New Zealand ‘uncomfortable’ with growing scope of Five Eyes as members speak out on China

Sarah Zheng
·3-min read

New Zealand’s foreign minister said the country was “uncomfortable” with expanding the scope of the Five Eyes intelligence-sharing network, following months of joint statements from the Western partnership about human rights concerns in China.

Nanaia Mahuta told reporters on Monday that New Zealand had expressed to the rest of the Five Eyes – the United States, Britain, Canada and Australia – that it did not favour the coalition widening beyond intelligence matters.

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“We are uncomfortable with expanding the remit of the Five Eyes,” she said. “We would much rather prefer to look for multilateral opportunities to express our interests.

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“New Zealand has been very clear, certainly in this term and since we’ve held the portfolio, not to invoke the Five Eyes as the first point of contact of messaging out on a range of issues that really exist out of the remit of the Five Eyes,” said Mahuta, who took office as foreign minister in November.

The Five Eyes – the world’s oldest intelligence network dating back to the end of World War II – has expanded coordination in recent months beyond intelligence issues, including to raise security issues and human rights concerns over China. Last year, the five nations joined forces to speak out against Beijing’s political crackdown in Hong Kong and to suspend their extradition treaties with the city as a result.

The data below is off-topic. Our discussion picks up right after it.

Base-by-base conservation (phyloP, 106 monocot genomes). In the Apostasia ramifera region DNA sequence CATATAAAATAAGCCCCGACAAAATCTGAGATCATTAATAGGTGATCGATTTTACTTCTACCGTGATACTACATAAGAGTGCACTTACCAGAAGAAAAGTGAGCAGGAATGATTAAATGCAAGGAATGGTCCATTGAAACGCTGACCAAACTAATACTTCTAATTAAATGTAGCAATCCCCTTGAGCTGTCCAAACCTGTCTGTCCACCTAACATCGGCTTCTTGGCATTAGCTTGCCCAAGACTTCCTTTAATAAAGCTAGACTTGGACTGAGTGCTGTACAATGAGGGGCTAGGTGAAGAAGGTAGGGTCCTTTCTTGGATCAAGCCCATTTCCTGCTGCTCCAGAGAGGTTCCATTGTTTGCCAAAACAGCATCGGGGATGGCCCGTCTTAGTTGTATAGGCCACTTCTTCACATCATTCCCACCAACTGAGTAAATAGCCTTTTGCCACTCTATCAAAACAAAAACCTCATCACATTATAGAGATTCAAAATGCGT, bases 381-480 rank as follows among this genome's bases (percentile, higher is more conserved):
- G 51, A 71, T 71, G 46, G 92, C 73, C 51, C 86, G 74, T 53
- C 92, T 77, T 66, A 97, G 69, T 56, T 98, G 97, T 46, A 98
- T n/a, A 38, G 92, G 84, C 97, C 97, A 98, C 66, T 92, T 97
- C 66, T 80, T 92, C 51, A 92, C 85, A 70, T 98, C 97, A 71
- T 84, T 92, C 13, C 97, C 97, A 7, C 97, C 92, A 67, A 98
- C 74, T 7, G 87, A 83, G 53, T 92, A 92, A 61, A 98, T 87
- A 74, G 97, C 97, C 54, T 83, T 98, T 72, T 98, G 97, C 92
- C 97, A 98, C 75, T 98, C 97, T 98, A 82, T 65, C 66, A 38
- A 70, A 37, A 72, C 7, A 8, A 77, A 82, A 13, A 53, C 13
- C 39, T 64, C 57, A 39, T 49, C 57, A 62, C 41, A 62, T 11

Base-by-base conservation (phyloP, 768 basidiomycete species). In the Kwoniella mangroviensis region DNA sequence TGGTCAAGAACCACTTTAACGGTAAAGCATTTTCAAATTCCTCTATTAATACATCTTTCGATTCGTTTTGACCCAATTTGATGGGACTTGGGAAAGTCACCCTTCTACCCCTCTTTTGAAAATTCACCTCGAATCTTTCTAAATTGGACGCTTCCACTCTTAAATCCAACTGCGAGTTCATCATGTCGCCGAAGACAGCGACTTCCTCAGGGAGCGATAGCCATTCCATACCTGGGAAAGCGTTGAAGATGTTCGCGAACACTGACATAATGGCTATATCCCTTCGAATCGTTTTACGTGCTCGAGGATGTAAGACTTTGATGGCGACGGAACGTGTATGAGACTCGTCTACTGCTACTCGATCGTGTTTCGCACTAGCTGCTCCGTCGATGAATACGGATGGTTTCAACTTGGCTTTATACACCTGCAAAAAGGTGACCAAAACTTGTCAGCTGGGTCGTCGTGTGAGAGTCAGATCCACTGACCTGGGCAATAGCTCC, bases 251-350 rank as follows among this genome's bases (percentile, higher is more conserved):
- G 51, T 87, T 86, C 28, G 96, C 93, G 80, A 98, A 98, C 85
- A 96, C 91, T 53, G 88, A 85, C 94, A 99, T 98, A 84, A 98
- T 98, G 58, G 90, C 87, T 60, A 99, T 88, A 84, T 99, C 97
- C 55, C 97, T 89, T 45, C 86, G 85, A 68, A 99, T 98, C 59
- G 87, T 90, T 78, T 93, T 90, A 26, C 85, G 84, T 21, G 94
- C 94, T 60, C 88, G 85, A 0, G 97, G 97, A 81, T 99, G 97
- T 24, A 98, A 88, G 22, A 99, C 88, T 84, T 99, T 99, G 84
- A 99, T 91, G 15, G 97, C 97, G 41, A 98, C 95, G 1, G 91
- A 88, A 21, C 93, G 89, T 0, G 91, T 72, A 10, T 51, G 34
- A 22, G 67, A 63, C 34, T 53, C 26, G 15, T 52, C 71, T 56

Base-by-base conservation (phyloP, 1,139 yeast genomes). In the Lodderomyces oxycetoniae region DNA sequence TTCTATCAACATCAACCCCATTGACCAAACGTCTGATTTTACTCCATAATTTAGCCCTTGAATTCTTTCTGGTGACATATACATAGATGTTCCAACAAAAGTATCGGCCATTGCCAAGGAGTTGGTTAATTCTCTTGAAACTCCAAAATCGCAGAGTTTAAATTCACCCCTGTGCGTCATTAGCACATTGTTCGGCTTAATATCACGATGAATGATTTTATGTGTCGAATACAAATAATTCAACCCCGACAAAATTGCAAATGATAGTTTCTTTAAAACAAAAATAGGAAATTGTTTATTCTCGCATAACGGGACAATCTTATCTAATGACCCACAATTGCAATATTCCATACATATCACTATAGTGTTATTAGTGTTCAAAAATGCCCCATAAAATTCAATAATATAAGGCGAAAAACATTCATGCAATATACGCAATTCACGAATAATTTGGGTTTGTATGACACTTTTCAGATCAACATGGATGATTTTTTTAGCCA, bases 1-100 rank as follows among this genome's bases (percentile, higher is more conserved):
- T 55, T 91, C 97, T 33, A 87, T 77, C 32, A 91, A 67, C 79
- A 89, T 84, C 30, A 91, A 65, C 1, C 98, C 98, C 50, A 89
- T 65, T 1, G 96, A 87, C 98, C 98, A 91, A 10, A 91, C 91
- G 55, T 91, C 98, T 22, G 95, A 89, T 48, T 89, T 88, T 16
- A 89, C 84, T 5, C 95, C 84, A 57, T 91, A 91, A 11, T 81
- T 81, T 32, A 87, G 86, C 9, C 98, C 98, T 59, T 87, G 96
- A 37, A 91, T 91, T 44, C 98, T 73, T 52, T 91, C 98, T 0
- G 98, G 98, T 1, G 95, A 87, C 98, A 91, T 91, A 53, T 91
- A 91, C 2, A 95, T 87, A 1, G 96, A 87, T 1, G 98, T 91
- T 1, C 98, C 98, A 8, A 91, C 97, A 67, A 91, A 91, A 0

But New Zealand had long been seen as the softer link in the Five Eyes when it comes to China. While Wellington welcomed Western sanctions on Beijing’s human rights on Xinjiang, it did not issue sanctions of its own. New Zealand was also the only member to opt out of a joint statement last May before the national security law was enacted in Hong Kong and again in January to condemn mass arrests of opposition figures and activists in Hong Kong, and instead it issued its own statements.

Beijing has raised concerns about the coordination among the Five Eyes, including over revelations in 2013 by Edward Snowden that the intelligence-sharing partnership was carrying out mass global surveillance programmes. Chinese foreign ministry spokesman Zhao Lijian warned in November that “no matter how many eyes they have”, countries seeking to undermine China should “be careful not to get poked in the eye”.

In a separate event on Monday, Mahuta delivered her first speech as foreign minister on New Zealand’s relationship with China to the New Zealand China Council, likening China to a dragon and New Zealand to the taniwha, powerful guardian creatures legendary in the tradition of the indigenous Māori people.

“I see the taniwha and the dragon as symbols of the strength of our particular customs, traditions and values that aren’t always the same, but need to be maintained and respected,” she said. “And on that virtue we have together developed the mature relationship we have today.”

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When there were tensions between the countries, she said, New Zealand took “a consistent and predictable approach through diplomacy and dialogue”.

“Sometimes we will therefore find it necessary to speak out publicly on issues, like we have on developments in Hong Kong, the treatment of Uygurs in Xinjiang, and cyber incidents,” Mahuta said.

“At times we will do this in association with others that share our views and sometimes we will act alone. In each case we make our decisions independently, informed by our values and our own assessment of New Zealand’s interests.”

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